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Guild Guide: A New Player's Handbook to Joining a Guild

If you're new to online, party-centric games, what is a guild and how does it help you? Let's find out together.

There are always going to be new players coming into online games more or less as long as they exist. And let's assume, for just a moment, that you're one of them. It could even be a totally accurate assumption, in which case: Hi, new player! Welcome to a new way to play games, it's pretty fun.

If you've been playing an MMORPG, or quite possibly one of the many other online games out there, you've probably heard about guilds or seen some talk about guilds. Most games contain a brief tutorial about the mechanics involved, but they're not really good at giving you a picture of what guilds are meant to do. So here's a handbook for new players looking for and joining a guild for the very first time.

What is a guild?

In simple terms, a guild is a group of players who have decided to all work together for a common goal. Most often, this takes one of two forms: the guild either focuses on the content experience or the social experience. Which sort of guild you want to be a part of is going to be very important, even though most guilds at least have an element of both.

Guilds that focus on the content experience are primarily about banding together to take on difficult dungeons, raids or other content that might otherwise be hard to assemble a group for. This is the sort of group to join if your primary focus is in seeing the really difficult stuff that the game has to offer and climbing in power. The exact nature of groups will, of course, depend highly upon your personal game of choice; in games like World of Warcraft you frequently find groups devoted to raiding and PvP progress, and these days, you may well have groups dedicated to Mythic challenge runs.

A guild focused on the social experience is concerned, first and foremost, with gathering people into a social circle so that everyone feels comfortable and happy. This can involve guilds facilitating interactions that might otherwise be challenging, such as roleplaying or shared social gatherings; it can also include making it easier to find new friends and work together. Social experiences vary widely, and there are many guilds that are "loose" social guilds with little real structure to them.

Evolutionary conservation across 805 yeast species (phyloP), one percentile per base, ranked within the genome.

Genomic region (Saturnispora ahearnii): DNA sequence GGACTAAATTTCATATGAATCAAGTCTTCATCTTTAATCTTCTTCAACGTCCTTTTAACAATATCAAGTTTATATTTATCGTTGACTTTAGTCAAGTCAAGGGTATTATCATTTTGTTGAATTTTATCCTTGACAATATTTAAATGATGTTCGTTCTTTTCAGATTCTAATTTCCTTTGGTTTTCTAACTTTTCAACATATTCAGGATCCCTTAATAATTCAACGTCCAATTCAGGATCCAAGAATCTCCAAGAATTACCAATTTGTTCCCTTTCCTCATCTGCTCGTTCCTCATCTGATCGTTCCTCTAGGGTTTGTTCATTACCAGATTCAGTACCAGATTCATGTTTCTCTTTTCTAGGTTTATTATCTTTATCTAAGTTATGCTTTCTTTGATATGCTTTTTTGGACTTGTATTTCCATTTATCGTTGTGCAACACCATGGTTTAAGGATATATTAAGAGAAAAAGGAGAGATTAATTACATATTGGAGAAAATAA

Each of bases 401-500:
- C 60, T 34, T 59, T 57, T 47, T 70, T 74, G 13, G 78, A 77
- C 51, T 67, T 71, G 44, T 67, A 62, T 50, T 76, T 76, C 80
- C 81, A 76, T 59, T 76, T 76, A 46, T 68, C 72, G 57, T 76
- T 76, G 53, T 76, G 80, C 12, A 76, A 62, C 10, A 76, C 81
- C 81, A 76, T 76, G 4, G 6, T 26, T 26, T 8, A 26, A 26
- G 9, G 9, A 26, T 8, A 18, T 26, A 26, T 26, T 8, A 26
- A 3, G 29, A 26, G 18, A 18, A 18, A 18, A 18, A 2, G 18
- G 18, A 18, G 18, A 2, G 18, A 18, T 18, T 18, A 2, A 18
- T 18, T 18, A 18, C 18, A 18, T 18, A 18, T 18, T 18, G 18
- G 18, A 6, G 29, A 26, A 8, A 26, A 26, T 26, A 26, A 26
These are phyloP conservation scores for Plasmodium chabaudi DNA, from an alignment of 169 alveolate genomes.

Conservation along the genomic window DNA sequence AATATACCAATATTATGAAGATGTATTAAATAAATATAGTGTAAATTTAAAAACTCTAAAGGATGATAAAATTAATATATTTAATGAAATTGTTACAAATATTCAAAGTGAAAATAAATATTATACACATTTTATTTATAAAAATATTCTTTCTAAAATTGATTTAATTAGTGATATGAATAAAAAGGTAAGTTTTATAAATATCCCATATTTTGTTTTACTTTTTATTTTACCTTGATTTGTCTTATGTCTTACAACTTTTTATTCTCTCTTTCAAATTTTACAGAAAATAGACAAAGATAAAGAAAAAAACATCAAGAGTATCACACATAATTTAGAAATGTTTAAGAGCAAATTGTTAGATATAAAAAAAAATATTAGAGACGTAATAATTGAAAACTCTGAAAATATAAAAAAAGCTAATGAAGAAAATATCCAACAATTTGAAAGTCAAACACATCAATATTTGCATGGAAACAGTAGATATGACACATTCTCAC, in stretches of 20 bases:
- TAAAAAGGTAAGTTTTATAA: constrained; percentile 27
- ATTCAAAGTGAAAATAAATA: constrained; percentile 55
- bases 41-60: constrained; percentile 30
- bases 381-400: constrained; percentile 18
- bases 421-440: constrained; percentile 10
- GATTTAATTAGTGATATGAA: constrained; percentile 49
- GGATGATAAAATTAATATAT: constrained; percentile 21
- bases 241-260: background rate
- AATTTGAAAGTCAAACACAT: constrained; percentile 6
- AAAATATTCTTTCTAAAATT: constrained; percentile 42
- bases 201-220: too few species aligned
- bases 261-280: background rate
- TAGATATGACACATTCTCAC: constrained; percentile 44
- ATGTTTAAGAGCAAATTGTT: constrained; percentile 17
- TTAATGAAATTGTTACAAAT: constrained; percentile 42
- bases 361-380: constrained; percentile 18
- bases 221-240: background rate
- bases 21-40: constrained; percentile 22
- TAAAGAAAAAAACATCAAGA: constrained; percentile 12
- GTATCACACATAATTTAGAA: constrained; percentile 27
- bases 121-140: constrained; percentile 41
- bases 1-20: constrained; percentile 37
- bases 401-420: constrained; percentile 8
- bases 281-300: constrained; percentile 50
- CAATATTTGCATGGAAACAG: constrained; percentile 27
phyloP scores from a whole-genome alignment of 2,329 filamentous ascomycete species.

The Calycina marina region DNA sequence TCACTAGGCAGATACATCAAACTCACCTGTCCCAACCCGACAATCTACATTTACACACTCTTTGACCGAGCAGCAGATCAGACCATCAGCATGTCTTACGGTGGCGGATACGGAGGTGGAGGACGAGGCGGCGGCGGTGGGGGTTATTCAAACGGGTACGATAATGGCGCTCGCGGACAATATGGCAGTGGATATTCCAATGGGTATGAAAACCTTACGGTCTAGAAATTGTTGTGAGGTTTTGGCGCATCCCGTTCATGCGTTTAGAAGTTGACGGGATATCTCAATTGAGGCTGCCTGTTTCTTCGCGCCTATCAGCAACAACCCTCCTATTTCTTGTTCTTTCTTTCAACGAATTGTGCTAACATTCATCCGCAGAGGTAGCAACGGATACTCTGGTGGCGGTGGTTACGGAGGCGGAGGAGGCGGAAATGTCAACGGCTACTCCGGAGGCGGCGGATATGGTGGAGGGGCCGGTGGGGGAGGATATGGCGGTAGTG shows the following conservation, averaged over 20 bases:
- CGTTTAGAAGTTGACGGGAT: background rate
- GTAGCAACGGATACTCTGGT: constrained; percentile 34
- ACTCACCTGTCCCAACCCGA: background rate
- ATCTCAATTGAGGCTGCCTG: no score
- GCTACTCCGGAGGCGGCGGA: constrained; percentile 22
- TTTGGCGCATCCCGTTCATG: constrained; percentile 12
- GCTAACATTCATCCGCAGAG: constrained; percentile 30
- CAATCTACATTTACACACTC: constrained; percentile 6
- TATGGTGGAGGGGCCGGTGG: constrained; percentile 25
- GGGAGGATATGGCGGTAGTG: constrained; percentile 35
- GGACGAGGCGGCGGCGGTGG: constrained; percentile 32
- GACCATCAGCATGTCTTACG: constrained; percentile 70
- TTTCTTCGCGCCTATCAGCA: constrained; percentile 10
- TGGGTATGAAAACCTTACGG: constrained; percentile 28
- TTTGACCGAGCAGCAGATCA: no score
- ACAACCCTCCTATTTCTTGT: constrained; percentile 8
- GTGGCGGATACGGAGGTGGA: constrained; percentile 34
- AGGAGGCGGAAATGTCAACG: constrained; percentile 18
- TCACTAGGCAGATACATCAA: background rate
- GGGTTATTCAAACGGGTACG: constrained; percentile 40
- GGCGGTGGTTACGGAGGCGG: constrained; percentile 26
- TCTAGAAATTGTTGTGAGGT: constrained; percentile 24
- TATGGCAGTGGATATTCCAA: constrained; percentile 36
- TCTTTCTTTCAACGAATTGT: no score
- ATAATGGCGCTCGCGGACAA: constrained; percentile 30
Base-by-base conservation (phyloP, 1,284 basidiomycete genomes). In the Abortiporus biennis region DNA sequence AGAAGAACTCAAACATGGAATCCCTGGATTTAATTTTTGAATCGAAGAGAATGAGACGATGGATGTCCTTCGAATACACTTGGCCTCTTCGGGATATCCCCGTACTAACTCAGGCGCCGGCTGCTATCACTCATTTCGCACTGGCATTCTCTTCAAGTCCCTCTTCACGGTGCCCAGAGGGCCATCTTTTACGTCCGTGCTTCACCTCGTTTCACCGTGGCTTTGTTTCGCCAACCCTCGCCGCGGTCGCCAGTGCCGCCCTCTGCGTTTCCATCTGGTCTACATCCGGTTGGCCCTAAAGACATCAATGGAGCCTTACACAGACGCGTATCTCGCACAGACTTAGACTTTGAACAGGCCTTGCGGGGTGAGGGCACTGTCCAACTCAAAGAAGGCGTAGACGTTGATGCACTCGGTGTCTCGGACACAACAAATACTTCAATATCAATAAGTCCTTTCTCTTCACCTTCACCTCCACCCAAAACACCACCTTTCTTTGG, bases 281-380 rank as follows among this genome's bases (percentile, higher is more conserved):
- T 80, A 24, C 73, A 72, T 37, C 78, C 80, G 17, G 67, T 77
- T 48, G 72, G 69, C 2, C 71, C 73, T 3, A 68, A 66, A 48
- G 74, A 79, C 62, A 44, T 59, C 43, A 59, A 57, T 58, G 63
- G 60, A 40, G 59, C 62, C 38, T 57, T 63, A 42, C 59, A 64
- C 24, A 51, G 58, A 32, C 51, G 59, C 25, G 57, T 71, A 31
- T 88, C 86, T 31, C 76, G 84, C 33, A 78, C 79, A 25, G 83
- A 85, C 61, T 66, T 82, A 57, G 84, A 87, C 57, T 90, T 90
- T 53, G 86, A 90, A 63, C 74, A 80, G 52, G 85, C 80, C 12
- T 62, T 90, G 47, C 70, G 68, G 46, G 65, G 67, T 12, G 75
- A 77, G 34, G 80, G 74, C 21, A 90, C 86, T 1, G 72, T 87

Of course, most guilds of reasonable size will have more going on than just one activity; even social guilds, for example, will often have people who run dungeons together. The difference is simply focus. If you want to primarily meet new people, the social guild is a good fit for you; if you want to primarily run dungeons, the social guild is a poor fit for you, because those dungeon runs aren't assured by any stretch of the imagination.

How do I find a good guild?

There are several ways! The best way, of course, is knowing a member. If you've met someone who's a part of The Happy Hour Harvestmen, for example, you can know right away if that's a guild you want to join. Presumably, if your friend is a part of the guild, the guild shares at least enough values that they're worth a look.

But what if you and your friends are all devoid of a guild? A good places to look for guilds to join are on the game's official forums. Games with official discussion areas like World of Warcraft frequently have people advertising their guilds, often with the space and opportunity to provide more useful information than you'll see in an in-game advertisement.